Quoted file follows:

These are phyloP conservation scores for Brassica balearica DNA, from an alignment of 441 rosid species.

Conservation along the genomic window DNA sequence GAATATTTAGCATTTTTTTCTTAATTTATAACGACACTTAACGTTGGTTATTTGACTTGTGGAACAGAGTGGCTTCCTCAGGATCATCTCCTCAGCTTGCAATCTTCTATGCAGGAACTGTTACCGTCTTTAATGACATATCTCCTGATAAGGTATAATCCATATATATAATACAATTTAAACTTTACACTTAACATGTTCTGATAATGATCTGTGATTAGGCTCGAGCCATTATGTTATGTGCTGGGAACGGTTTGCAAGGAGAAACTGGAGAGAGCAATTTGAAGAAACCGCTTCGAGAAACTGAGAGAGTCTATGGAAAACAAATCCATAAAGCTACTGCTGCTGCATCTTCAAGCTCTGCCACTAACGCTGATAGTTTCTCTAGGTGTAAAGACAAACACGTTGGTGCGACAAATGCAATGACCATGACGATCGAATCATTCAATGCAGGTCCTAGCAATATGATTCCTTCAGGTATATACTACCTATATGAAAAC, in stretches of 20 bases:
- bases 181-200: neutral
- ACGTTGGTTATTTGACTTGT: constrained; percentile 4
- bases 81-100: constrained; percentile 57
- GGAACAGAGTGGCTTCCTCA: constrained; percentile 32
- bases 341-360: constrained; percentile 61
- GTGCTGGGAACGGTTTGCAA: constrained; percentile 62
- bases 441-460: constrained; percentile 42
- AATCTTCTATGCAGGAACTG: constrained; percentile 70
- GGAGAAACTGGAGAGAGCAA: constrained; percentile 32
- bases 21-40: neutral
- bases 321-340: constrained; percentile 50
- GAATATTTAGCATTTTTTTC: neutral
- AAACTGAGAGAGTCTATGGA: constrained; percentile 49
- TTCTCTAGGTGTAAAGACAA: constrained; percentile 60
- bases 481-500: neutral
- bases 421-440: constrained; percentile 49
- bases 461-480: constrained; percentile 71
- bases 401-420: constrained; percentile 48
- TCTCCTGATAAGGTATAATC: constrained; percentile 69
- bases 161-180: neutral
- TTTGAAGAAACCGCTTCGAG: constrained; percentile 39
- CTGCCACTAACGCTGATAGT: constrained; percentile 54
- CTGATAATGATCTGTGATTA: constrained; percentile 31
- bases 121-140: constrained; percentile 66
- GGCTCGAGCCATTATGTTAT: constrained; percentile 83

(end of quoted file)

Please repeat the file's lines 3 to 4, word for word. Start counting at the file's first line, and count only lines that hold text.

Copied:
- bases 181-200: neutral
- ACGTTGGTTATTTGACTTGT: constrained; percentile 4